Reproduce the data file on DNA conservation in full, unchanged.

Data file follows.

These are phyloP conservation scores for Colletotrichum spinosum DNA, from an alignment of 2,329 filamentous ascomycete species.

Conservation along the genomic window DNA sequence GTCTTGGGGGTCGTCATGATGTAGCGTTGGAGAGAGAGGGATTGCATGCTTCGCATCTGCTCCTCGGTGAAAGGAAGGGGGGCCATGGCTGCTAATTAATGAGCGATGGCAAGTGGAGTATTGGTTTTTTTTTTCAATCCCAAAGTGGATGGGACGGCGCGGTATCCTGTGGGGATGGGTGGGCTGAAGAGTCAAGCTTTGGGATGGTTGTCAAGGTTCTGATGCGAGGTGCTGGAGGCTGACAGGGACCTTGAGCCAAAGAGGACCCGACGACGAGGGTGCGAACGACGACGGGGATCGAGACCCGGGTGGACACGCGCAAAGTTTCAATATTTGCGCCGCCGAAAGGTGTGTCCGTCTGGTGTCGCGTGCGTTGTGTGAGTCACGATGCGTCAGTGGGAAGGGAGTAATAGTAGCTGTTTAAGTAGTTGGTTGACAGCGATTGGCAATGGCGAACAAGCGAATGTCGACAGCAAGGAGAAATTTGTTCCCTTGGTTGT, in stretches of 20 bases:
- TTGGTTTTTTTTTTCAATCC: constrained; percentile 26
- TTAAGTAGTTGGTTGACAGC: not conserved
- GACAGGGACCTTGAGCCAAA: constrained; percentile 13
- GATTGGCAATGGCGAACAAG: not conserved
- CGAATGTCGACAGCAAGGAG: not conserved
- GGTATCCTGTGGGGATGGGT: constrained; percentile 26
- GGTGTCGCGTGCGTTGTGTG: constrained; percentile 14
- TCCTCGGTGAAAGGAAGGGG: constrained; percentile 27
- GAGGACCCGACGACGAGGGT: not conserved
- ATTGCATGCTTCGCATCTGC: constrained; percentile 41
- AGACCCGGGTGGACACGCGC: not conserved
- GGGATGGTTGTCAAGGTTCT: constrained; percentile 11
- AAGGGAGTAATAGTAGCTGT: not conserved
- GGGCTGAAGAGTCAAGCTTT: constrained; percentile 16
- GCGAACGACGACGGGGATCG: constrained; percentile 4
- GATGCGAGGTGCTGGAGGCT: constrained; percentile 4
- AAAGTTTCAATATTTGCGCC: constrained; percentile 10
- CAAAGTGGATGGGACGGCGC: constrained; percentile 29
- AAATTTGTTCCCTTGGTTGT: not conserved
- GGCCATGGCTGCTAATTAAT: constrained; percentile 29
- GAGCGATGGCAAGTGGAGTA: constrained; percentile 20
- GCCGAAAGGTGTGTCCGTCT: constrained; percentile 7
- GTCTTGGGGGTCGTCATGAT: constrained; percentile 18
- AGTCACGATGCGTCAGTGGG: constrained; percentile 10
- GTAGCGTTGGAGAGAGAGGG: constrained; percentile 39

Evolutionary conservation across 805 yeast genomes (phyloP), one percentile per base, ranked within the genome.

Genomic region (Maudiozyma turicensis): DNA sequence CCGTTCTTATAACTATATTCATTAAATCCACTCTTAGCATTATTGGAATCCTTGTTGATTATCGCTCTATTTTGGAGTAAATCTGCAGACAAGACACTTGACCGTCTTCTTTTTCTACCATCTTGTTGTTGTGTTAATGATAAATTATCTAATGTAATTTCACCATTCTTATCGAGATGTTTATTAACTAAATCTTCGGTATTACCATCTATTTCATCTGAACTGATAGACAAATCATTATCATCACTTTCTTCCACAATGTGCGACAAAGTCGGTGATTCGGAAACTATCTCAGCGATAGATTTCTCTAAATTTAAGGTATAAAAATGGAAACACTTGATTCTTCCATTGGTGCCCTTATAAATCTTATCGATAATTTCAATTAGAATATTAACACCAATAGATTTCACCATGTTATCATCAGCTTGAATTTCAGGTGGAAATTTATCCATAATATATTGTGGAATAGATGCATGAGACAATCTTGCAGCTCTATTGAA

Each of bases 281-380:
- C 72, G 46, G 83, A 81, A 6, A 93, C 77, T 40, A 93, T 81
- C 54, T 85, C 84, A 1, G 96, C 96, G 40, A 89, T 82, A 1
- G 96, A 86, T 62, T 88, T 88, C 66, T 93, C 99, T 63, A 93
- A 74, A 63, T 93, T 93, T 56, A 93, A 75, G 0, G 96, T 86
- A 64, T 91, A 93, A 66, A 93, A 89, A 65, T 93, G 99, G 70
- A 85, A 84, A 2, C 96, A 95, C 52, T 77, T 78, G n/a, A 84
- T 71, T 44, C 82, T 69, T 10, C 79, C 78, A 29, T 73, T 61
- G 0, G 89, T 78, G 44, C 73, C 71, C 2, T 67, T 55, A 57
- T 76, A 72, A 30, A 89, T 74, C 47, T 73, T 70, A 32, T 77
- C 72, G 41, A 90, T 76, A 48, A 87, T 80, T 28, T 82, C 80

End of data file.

These are phyloP conservation scores for Colletotrichum spinosum DNA, from an alignment of 2,329 filamentous ascomycete species.

Conservation along the genomic window DNA sequence GTCTTGGGGGTCGTCATGATGTAGCGTTGGAGAGAGAGGGATTGCATGCTTCGCATCTGCTCCTCGGTGAAAGGAAGGGGGGCCATGGCTGCTAATTAATGAGCGATGGCAAGTGGAGTATTGGTTTTTTTTTTCAATCCCAAAGTGGATGGGACGGCGCGGTATCCTGTGGGGATGGGTGGGCTGAAGAGTCAAGCTTTGGGATGGTTGTCAAGGTTCTGATGCGAGGTGCTGGAGGCTGACAGGGACCTTGAGCCAAAGAGGACCCGACGACGAGGGTGCGAACGACGACGGGGATCGAGACCCGGGTGGACACGCGCAAAGTTTCAATATTTGCGCCGCCGAAAGGTGTGTCCGTCTGGTGTCGCGTGCGTTGTGTGAGTCACGATGCGTCAGTGGGAAGGGAGTAATAGTAGCTGTTTAAGTAGTTGGTTGACAGCGATTGGCAATGGCGAACAAGCGAATGTCGACAGCAAGGAGAAATTTGTTCCCTTGGTTGT, in stretches of 20 bases:
- TTGGTTTTTTTTTTCAATCC: constrained; percentile 26
- TTAAGTAGTTGGTTGACAGC: not conserved
- GACAGGGACCTTGAGCCAAA: constrained; percentile 13
- GATTGGCAATGGCGAACAAG: not conserved
- CGAATGTCGACAGCAAGGAG: not conserved
- GGTATCCTGTGGGGATGGGT: constrained; percentile 26
- GGTGTCGCGTGCGTTGTGTG: constrained; percentile 14
- TCCTCGGTGAAAGGAAGGGG: constrained; percentile 27
- GAGGACCCGACGACGAGGGT: not conserved
- ATTGCATGCTTCGCATCTGC: constrained; percentile 41
- AGACCCGGGTGGACACGCGC: not conserved
- GGGATGGTTGTCAAGGTTCT: constrained; percentile 11
- AAGGGAGTAATAGTAGCTGT: not conserved
- GGGCTGAAGAGTCAAGCTTT: constrained; percentile 16
- GCGAACGACGACGGGGATCG: constrained; percentile 4
- GATGCGAGGTGCTGGAGGCT: constrained; percentile 4
- AAAGTTTCAATATTTGCGCC: constrained; percentile 10
- CAAAGTGGATGGGACGGCGC: constrained; percentile 29
- AAATTTGTTCCCTTGGTTGT: not conserved
- GGCCATGGCTGCTAATTAAT: constrained; percentile 29
- GAGCGATGGCAAGTGGAGTA: constrained; percentile 20
- GCCGAAAGGTGTGTCCGTCT: constrained; percentile 7
- GTCTTGGGGGTCGTCATGAT: constrained; percentile 18
- AGTCACGATGCGTCAGTGGG: constrained; percentile 10
- GTAGCGTTGGAGAGAGAGGG: constrained; percentile 39

Evolutionary conservation across 805 yeast genomes (phyloP), one percentile per base, ranked within the genome.

Genomic region (Maudiozyma turicensis): DNA sequence CCGTTCTTATAACTATATTCATTAAATCCACTCTTAGCATTATTGGAATCCTTGTTGATTATCGCTCTATTTTGGAGTAAATCTGCAGACAAGACACTTGACCGTCTTCTTTTTCTACCATCTTGTTGTTGTGTTAATGATAAATTATCTAATGTAATTTCACCATTCTTATCGAGATGTTTATTAACTAAATCTTCGGTATTACCATCTATTTCATCTGAACTGATAGACAAATCATTATCATCACTTTCTTCCACAATGTGCGACAAAGTCGGTGATTCGGAAACTATCTCAGCGATAGATTTCTCTAAATTTAAGGTATAAAAATGGAAACACTTGATTCTTCCATTGGTGCCCTTATAAATCTTATCGATAATTTCAATTAGAATATTAACACCAATAGATTTCACCATGTTATCATCAGCTTGAATTTCAGGTGGAAATTTATCCATAATATATTGTGGAATAGATGCATGAGACAATCTTGCAGCTCTATTGAA

Each of bases 281-380:
- C 72, G 46, G 83, A 81, A 6, A 93, C 77, T 40, A 93, T 81
- C 54, T 85, C 84, A 1, G 96, C 96, G 40, A 89, T 82, A 1
- G 96, A 86, T 62, T 88, T 88, C 66, T 93, C 99, T 63, A 93
- A 74, A 63, T 93, T 93, T 56, A 93, A 75, G 0, G 96, T 86
- A 64, T 91, A 93, A 66, A 93, A 89, A 65, T 93, G 99, G 70
- A 85, A 84, A 2, C 96, A 95, C 52, T 77, T 78, G n/a, A 84
- T 71, T 44, C 82, T 69, T 10, C 79, C 78, A 29, T 73, T 61
- G 0, G 89, T 78, G 44, C 73, C 71, C 2, T 67, T 55, A 57
- T 76, A 72, A 30, A 89, T 74, C 47, T 73, T 70, A 32, T 77
- C 72, G 41, A 90, T 76, A 48, A 87, T 80, T 28, T 82, C 80